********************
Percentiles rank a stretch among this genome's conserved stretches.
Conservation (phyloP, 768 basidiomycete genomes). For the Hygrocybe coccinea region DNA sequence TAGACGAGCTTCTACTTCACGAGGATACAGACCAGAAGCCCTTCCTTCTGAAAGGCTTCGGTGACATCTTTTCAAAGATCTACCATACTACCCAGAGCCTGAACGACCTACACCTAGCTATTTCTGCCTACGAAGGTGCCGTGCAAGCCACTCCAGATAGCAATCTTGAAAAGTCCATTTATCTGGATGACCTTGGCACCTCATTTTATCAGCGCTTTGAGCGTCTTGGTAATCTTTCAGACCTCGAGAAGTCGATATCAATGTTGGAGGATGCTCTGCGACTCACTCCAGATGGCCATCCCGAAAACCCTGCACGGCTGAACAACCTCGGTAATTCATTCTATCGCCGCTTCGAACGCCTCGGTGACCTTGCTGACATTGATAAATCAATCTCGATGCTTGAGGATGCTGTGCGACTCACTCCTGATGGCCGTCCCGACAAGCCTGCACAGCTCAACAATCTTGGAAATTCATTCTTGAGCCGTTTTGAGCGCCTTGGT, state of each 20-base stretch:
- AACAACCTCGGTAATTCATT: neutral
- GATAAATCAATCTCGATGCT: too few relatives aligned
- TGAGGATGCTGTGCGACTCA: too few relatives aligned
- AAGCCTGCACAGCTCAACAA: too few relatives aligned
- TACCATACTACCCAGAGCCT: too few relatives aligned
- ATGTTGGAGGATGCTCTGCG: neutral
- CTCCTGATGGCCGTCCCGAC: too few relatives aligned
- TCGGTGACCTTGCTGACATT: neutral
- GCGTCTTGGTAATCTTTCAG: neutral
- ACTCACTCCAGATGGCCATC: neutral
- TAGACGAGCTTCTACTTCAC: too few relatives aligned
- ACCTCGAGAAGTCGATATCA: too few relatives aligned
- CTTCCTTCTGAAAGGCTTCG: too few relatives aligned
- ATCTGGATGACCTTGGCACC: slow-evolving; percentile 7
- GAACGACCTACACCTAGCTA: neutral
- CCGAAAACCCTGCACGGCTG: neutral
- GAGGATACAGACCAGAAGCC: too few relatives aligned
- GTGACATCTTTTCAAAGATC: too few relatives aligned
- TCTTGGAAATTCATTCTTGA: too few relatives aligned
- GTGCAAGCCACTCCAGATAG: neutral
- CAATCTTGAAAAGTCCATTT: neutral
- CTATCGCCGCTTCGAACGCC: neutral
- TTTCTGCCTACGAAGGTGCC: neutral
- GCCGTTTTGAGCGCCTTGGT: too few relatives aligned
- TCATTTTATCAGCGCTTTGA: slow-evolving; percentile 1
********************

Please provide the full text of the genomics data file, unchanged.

Percentiles rank a stretch among this genome's conserved stretches.
Conservation (phyloP, 768 basidiomycete genomes). For the Hygrocybe coccinea region DNA sequence TAGACGAGCTTCTACTTCACGAGGATACAGACCAGAAGCCCTTCCTTCTGAAAGGCTTCGGTGACATCTTTTCAAAGATCTACCATACTACCCAGAGCCTGAACGACCTACACCTAGCTATTTCTGCCTACGAAGGTGCCGTGCAAGCCACTCCAGATAGCAATCTTGAAAAGTCCATTTATCTGGATGACCTTGGCACCTCATTTTATCAGCGCTTTGAGCGTCTTGGTAATCTTTCAGACCTCGAGAAGTCGATATCAATGTTGGAGGATGCTCTGCGACTCACTCCAGATGGCCATCCCGAAAACCCTGCACGGCTGAACAACCTCGGTAATTCATTCTATCGCCGCTTCGAACGCCTCGGTGACCTTGCTGACATTGATAAATCAATCTCGATGCTTGAGGATGCTGTGCGACTCACTCCTGATGGCCGTCCCGACAAGCCTGCACAGCTCAACAATCTTGGAAATTCATTCTTGAGCCGTTTTGAGCGCCTTGGT, state of each 20-base stretch:
- AACAACCTCGGTAATTCATT: neutral
- GATAAATCAATCTCGATGCT: too few relatives aligned
- TGAGGATGCTGTGCGACTCA: too few relatives aligned
- AAGCCTGCACAGCTCAACAA: too few relatives aligned
- TACCATACTACCCAGAGCCT: too few relatives aligned
- ATGTTGGAGGATGCTCTGCG: neutral
- CTCCTGATGGCCGTCCCGAC: too few relatives aligned
- TCGGTGACCTTGCTGACATT: neutral
- GCGTCTTGGTAATCTTTCAG: neutral
- ACTCACTCCAGATGGCCATC: neutral
- TAGACGAGCTTCTACTTCAC: too few relatives aligned
- ACCTCGAGAAGTCGATATCA: too few relatives aligned
- CTTCCTTCTGAAAGGCTTCG: too few relatives aligned
- ATCTGGATGACCTTGGCACC: slow-evolving; percentile 7
- GAACGACCTACACCTAGCTA: neutral
- CCGAAAACCCTGCACGGCTG: neutral
- GAGGATACAGACCAGAAGCC: too few relatives aligned
- GTGACATCTTTTCAAAGATC: too few relatives aligned
- TCTTGGAAATTCATTCTTGA: too few relatives aligned
- GTGCAAGCCACTCCAGATAG: neutral
- CAATCTTGAAAAGTCCATTT: neutral
- CTATCGCCGCTTCGAACGCC: neutral
- TTTCTGCCTACGAAGGTGCC: neutral
- GCCGTTTTGAGCGCCTTGGT: too few relatives aligned
- TCATTTTATCAGCGCTTTGA: slow-evolving; percentile 1